Thursday, December 17, 2020

鬼者語 (Onimonogatari in Tsukuba, Ibaraki)

 つくばらーめん 鬼者語

I dusted off the motorcycle after a winter of very little riding, replaced the battery, and set out for a few days in Ibaraki and Tochigi, the prefectures just to the northeast of Tokyo. There are quite a few highly ranked shops in the area, and most of these are kind of a pain to get to with public transportation. A motorcycle or car is a good call.

Onimonogatari, which means tale of the demon, is one of those highly ranked shops. While many shops in Japan are highly ranked and delicious, only a handful are as unique as this one. The menu, for example, is kind of intense. I first noticed the limited daily menu. Onimonogatari black ramen, Amakusa (天草) tsukemen, lamb and seasonal vegetable something, and today's jibie. Jibie (ジビエ) is taken from the French word for wild game. Deer, boar, bear, who knows what they will have on the menu that day.

The regular menu has three choices. Tori to Mizu (鶏と水) is chicken ramen. Mizu to Niboshi (水と煮干) adds umami from dried fish. Tsukemen, called tsukesoba here, is the third choice. I went with the chicken. This was a seriously tough decision. Those limited bowls looked like winners, but since it was my first time I wanted to try the standard bowl.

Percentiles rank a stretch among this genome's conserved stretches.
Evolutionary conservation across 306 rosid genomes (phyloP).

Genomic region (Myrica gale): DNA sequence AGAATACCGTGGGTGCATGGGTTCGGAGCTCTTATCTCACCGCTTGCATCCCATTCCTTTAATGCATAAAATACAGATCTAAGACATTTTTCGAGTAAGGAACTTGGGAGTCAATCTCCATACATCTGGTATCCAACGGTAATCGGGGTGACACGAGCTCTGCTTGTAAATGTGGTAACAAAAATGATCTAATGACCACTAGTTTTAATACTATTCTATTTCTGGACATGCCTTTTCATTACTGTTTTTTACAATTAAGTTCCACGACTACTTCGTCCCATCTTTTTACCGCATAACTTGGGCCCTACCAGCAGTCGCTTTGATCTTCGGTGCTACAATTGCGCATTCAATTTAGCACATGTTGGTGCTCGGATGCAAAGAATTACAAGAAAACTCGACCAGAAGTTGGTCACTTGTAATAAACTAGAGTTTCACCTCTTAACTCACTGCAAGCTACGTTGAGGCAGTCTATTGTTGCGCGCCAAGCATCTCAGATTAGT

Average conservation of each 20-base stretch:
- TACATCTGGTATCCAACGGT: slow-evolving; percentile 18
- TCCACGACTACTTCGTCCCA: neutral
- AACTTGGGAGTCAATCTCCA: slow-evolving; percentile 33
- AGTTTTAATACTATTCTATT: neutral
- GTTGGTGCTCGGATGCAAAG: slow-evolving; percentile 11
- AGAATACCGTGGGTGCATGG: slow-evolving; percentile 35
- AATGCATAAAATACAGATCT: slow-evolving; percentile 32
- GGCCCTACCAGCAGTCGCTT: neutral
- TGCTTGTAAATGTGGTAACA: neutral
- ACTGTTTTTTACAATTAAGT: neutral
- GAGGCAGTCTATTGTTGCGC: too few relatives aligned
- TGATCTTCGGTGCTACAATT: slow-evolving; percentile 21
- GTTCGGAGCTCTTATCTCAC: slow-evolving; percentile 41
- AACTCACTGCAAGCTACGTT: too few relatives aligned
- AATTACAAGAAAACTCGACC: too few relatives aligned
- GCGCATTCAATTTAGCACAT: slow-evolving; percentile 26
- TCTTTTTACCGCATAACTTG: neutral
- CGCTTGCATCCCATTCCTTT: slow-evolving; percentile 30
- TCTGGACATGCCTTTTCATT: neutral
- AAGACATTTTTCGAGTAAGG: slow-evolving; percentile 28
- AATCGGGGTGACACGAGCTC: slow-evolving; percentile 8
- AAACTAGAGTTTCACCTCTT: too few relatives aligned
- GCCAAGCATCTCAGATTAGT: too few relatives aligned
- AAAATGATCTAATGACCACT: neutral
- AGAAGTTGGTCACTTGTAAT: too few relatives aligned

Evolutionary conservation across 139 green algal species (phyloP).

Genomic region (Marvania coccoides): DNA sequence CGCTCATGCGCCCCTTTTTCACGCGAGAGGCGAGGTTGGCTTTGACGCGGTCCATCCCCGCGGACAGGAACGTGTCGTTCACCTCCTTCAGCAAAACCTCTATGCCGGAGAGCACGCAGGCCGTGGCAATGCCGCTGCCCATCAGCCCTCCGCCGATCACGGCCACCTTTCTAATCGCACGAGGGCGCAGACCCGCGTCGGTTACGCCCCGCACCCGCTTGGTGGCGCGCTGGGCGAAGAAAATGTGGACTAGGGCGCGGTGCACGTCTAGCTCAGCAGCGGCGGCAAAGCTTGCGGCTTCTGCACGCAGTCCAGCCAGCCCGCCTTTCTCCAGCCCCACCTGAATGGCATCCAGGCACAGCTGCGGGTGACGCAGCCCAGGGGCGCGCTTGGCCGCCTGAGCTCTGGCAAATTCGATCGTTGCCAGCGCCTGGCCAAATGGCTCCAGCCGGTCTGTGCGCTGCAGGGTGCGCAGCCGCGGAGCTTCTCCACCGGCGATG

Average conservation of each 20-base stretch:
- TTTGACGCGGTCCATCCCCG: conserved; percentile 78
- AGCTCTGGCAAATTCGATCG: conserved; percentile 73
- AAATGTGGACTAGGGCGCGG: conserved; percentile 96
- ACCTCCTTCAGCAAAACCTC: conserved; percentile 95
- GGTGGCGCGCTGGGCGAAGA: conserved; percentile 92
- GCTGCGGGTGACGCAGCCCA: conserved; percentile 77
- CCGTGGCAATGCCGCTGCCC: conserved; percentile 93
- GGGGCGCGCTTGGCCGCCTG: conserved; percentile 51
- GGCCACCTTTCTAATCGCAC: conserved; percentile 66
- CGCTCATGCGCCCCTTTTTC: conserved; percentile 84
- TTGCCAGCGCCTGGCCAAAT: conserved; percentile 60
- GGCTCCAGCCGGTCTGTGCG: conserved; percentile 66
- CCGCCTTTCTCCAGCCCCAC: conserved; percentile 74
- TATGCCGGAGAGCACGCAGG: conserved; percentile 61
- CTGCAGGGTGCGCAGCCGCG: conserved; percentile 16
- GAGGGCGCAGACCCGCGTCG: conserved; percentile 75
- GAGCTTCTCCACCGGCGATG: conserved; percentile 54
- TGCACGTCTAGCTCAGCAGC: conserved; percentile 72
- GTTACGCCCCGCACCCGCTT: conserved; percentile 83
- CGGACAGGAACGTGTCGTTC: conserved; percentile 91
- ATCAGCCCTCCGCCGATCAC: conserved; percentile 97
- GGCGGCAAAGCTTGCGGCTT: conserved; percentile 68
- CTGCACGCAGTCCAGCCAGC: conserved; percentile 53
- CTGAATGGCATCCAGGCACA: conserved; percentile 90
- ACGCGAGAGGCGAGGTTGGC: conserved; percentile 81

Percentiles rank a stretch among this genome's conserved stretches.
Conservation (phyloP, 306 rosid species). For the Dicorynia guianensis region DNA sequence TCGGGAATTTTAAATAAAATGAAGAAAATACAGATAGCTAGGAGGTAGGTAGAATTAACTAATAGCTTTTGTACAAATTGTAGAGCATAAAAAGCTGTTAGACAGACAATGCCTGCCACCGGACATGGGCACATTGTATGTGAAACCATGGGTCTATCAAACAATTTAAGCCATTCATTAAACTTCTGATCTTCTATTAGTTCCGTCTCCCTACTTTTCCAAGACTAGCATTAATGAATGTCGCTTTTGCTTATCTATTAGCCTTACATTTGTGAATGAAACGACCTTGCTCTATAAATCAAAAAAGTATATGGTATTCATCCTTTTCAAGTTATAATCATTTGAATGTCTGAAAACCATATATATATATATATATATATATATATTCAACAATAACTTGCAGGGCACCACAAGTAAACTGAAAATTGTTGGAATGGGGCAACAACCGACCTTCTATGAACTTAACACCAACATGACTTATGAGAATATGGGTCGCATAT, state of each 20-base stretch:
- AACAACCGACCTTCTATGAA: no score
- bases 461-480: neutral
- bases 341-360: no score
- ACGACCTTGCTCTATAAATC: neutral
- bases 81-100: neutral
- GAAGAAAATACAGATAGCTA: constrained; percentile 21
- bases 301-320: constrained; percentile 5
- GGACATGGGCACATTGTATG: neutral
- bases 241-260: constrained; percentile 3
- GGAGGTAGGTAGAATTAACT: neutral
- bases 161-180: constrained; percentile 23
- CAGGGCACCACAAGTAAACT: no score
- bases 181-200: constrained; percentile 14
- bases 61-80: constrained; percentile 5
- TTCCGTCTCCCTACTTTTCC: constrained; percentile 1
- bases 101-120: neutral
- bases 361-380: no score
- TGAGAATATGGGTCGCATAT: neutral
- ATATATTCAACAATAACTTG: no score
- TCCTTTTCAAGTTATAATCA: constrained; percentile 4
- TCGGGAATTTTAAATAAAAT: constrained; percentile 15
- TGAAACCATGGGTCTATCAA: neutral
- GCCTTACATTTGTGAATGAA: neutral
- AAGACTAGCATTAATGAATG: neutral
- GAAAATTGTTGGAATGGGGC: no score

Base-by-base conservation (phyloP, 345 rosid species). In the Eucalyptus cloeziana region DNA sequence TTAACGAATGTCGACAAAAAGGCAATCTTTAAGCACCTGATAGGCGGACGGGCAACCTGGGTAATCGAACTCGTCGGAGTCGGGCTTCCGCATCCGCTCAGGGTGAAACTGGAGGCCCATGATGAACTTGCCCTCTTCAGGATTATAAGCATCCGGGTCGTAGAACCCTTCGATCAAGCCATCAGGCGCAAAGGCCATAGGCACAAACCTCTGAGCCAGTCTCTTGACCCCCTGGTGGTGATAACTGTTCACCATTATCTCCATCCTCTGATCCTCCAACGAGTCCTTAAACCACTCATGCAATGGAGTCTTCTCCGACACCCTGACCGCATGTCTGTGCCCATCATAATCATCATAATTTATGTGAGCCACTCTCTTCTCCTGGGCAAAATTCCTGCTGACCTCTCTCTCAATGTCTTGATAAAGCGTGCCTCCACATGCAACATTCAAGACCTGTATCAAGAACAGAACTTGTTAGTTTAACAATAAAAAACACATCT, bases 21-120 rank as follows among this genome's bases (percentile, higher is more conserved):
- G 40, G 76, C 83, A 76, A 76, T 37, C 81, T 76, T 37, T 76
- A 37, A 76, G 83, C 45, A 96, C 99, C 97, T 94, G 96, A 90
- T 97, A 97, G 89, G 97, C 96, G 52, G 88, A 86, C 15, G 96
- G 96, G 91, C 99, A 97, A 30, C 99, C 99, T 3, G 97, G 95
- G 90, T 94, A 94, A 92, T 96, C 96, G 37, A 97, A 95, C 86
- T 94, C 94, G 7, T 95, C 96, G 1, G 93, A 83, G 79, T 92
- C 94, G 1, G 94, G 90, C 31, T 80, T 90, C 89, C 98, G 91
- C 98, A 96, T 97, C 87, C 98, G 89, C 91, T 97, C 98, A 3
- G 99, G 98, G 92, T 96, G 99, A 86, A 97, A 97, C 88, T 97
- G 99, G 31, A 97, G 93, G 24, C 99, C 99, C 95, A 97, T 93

A solid choice. I love the lone brussel sprout on top.

Speaking honestly, I've had so many of these high-quality chicken shoyu ramen bowls in the last year that I kind of wish I tried the off-the-wall options. Yes, this bowl was a killer. Yes, you should probably get it. Yes, I want to go back around once a week.

Once I delved into this bowl, though, I was happy to have ordered it. It features Amakusa Daio (天草大王) chicken from Kyushu. This breed was prized for their meat, but due to a low egg count, became nearly extinct during the Showa Era (1926-1989). Thanks to science, they were able to keep it going. These monster chicken grow to around seven kilograms. Amakusa Daio is known for its thick thighs and meaty breasts. Hey, I'm just reading from the PR pamphlet!

I already explained how many choices were on the menu. How about more? When your noodles are done, put in an order for a special kaedama. Extra noodles with a kick. Japanese flavor, boar and duck blood, Genovese basil sauce, or green curry. For the adventurous, there is a Genovese with cheese flambee. 

Again, I wanted to branch out but was saving myself for some other shops.

This shop could only be created by an equally interesting owner. Okubo-san is a former pro boxer. One of his sponsors was a ramen shop, and he became obsessed with the stuff. Eventually, he managed to open Onimonogatari.

Check their Twitter for the latest specials.

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